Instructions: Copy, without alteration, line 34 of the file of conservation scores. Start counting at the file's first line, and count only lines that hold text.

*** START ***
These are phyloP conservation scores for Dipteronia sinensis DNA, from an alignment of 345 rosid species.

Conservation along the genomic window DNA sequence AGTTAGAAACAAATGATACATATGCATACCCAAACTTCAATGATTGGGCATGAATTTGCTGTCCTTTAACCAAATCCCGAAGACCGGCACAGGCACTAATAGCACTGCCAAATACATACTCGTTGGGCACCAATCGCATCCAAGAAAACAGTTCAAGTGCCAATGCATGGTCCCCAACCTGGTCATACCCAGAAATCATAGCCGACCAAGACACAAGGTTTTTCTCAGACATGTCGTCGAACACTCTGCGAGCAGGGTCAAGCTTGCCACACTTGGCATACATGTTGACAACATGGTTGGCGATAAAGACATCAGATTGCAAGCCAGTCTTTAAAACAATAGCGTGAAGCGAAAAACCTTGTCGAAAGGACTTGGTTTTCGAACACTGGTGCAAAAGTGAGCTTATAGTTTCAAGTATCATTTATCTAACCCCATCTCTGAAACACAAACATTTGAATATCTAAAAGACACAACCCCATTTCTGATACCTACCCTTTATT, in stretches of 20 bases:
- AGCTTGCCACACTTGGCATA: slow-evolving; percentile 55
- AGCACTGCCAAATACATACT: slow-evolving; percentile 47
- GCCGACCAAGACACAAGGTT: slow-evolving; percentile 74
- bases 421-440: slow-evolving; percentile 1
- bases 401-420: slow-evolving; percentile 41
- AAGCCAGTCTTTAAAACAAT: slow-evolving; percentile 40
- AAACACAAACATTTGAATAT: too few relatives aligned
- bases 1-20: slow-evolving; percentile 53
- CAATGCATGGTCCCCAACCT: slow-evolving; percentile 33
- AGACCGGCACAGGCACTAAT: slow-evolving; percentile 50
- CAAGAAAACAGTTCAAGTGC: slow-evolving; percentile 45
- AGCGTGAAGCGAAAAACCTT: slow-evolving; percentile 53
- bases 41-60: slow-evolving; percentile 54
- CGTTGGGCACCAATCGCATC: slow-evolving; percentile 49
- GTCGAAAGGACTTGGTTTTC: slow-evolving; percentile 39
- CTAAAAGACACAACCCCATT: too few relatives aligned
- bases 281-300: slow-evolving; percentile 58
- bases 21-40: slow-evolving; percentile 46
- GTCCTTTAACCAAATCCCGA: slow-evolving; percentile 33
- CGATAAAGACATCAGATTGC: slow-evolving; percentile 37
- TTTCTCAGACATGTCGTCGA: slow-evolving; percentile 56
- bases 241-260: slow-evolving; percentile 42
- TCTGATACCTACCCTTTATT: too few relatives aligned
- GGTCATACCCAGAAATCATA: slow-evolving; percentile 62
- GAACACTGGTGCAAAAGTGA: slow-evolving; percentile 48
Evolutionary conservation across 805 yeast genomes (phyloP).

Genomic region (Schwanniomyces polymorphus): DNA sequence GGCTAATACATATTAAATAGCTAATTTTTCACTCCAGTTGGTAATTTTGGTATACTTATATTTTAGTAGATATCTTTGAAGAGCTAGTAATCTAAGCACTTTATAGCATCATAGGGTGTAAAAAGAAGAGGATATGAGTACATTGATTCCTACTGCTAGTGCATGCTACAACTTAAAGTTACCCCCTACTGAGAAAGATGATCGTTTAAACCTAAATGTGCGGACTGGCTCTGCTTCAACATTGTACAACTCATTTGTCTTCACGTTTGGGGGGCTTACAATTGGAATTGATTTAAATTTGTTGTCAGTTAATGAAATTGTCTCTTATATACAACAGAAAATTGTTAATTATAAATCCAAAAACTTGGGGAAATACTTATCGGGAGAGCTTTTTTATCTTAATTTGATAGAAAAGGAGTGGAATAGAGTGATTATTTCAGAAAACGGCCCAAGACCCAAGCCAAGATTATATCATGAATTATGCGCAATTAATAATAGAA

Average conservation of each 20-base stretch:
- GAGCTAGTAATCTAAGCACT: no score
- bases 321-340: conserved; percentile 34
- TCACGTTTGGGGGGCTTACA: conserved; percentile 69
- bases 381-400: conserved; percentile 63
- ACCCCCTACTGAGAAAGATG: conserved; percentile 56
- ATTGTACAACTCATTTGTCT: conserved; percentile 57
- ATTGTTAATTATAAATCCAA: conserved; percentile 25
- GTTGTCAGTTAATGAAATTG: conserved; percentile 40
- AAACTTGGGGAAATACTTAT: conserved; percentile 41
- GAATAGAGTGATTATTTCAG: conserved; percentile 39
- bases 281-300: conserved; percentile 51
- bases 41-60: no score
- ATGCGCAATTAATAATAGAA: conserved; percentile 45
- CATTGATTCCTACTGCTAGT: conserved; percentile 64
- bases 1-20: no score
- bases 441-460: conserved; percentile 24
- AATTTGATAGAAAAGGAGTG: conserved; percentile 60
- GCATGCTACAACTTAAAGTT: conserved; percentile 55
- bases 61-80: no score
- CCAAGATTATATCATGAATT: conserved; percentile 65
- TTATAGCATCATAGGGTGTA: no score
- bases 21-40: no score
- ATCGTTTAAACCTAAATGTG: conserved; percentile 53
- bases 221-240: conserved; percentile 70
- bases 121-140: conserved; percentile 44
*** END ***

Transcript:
- bases 381-400: conserved; percentile 63